Recent Newsletters

Civil Squared: Knocking Down the Past

Are you old enough to remember this picture? When I think about the Iraq War, it is the image I associate with it. Whatever happened before April 9, 2003 and whatever happened after that day, I can’t disentangle that image from my memory of the war. Maybe you’re...

Civil Squared: Unleashing innovation

When I think about economic growth, my first thought is not government stimulus checks. While government assistance may be vital in the middle of a crisis, it’s hard for me to imagine a recovery that is driven by politicians or policymakers. Instead, I think of...

Civil Squared: Police Reform

As protests move into a third week and spread across the globe, discussions about police reform are also increasing in variety and frequency. City council members in Minneapolis have pledged to “dismantle” the city’s police department; there are calls for defunding...

Civil Squared: Raising your hand

Our goal at the Center for the Study of Liberty is to give you the content and confidence to engage in civil conversations about issues that matter to you and your community. We believe those conversations are vital to the building and maintenance of a free society,...

Civil Squared: It’s not too late

We recently launched an advertising campaign on Facebook encouraging people to subscribe to this very newsletter, and our ad copy boldly claimed, “We’re reviving civil conversation in America.” Some of you may have responded to those ads. Several people commented on...

Civil Squared: Baseball, voting, and self-government

This week's issue of Civil Squared is from the Center of the Study of Liberty's Director of Outreach, Beth Erber. Don’t take me out to the ball game The rules of the game haven’t altered, exactly: there will still be two teams, meeting on the same playing field,...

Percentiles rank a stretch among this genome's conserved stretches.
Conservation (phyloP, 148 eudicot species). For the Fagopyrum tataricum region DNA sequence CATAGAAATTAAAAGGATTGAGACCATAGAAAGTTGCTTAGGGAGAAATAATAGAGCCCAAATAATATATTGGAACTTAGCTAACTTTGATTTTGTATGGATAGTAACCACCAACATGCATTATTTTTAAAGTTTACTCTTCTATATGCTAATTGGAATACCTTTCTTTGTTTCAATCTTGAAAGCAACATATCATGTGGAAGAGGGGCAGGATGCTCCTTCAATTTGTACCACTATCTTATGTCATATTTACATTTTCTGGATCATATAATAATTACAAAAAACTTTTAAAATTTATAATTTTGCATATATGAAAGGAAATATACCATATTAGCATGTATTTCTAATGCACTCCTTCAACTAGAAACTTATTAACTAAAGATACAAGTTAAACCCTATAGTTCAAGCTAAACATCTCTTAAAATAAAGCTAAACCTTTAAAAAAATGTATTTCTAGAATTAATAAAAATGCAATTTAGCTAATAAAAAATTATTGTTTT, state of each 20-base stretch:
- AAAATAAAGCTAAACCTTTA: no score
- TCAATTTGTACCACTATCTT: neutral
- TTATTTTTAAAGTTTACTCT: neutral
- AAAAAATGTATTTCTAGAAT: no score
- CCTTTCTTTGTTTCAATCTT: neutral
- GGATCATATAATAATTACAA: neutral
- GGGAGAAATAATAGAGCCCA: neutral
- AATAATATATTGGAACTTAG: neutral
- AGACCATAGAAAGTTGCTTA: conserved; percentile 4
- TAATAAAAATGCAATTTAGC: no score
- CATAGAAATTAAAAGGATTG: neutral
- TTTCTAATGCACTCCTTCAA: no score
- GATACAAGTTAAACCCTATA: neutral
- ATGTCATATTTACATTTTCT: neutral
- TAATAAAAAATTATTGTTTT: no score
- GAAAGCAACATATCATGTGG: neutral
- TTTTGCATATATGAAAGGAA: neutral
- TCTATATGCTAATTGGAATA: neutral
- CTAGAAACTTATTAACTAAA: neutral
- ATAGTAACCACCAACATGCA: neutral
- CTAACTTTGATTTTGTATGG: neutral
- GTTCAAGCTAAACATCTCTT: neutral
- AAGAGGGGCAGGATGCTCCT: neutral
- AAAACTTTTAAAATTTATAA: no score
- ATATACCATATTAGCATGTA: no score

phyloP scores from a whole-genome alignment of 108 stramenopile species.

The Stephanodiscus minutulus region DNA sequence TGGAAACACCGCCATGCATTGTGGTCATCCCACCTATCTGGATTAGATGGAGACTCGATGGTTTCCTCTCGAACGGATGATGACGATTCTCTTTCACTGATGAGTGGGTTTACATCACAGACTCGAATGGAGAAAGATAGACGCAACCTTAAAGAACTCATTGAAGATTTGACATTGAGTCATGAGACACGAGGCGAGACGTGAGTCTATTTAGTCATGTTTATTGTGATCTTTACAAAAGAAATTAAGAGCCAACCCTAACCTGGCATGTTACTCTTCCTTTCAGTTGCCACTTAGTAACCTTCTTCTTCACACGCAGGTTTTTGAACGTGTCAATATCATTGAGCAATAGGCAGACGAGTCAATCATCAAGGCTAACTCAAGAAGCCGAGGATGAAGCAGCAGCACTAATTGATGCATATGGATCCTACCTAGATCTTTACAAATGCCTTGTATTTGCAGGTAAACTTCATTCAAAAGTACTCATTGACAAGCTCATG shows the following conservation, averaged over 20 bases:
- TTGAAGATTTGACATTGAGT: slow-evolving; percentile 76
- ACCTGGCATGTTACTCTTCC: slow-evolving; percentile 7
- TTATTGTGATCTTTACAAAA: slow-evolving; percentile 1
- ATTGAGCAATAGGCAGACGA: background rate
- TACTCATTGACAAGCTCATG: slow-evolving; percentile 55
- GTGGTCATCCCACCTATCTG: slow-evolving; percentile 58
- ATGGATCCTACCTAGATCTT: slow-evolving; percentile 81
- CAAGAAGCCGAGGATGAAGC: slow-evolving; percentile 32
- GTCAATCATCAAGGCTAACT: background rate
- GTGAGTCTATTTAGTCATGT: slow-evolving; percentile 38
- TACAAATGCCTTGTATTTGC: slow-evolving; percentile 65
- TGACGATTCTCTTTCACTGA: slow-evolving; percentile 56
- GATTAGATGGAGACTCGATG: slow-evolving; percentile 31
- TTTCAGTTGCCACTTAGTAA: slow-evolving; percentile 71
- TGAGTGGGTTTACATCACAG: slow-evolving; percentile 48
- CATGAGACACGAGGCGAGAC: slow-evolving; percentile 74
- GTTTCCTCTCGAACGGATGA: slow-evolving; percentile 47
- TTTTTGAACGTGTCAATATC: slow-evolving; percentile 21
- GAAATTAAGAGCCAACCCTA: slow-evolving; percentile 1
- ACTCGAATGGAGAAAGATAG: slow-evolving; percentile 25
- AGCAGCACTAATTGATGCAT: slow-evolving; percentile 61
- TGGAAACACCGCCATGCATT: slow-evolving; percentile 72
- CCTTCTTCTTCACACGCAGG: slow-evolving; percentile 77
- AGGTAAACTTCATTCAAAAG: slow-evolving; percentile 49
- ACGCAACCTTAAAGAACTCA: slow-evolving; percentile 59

Civil Squared: “Essential” business, tough decisions, and plans for re-opening the economy

What is “essential”?  I used to teach philosophy to college students, and that’s the kind of question that would often draw blank stares. Inevitably, after lots of silence and a little eye-rolling, some student (often, with a big sigh) would reply, “It depends.” In an...

Civil Squared: Shortages, N95s, and market failures

Meat shortages, toilet paper rationing, and not being able to get tested for a common illness: if I’d listed those things six months ago and asked you to guess the place I was describing, I bet you would not have replied, “My neighborhood.” Maybe you would have had a...

Civil Squared: How do we handle the “infodemic”?

My house has been relatively peaceful lately, but the world still seems awfully noisy. Phones buzz throughout the day with news alerts, most of which are discouraging and some are just confusing.  I want answers to what seem like pretty straightforward questions. Now...

Civil Squared: What does justice look like during a pandemic?

No exaggeration - I think I've probably read at least a hundred articles about the effects of COVID-19 on the economy. I feel like I now know an awful lot about the impact of the virus on healthcare. But until my colleagues brought it to my attention this week, I'm...

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